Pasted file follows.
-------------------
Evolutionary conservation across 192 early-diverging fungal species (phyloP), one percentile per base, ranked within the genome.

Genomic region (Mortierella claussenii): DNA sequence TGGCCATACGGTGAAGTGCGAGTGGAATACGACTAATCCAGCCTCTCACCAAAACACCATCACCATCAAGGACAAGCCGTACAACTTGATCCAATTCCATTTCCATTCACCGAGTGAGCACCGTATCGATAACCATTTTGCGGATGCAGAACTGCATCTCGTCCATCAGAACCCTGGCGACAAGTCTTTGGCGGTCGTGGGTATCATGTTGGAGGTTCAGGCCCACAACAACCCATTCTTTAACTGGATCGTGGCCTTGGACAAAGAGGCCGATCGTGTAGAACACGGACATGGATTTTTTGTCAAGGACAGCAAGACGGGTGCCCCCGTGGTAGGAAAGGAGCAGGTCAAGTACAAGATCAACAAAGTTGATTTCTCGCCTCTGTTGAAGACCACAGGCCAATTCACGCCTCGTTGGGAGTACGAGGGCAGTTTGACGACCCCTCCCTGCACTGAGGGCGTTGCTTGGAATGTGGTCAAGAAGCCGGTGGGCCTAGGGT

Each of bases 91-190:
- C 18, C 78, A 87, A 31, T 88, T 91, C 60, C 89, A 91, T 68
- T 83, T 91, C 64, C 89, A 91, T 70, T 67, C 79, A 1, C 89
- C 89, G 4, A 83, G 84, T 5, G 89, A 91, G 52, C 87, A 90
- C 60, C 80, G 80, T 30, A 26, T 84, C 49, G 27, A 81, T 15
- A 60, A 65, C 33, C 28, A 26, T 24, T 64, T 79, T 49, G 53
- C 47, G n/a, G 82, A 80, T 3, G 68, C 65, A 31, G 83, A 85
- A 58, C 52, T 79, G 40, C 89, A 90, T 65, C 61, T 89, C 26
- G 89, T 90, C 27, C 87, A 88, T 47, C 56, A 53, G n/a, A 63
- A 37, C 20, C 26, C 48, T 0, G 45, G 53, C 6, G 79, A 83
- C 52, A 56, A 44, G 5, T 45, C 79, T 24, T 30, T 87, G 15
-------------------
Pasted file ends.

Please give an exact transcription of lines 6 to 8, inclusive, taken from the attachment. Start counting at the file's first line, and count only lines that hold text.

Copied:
- C 89, G 4, A 83, G 84, T 5, G 89, A 91, G 52, C 87, A 90
- C 60, C 80, G 80, T 30, A 26, T 84, C 49, G 27, A 81, T 15
- A 60, A 65, C 33, C 28, A 26, T 24, T 64, T 79, T 49, G 53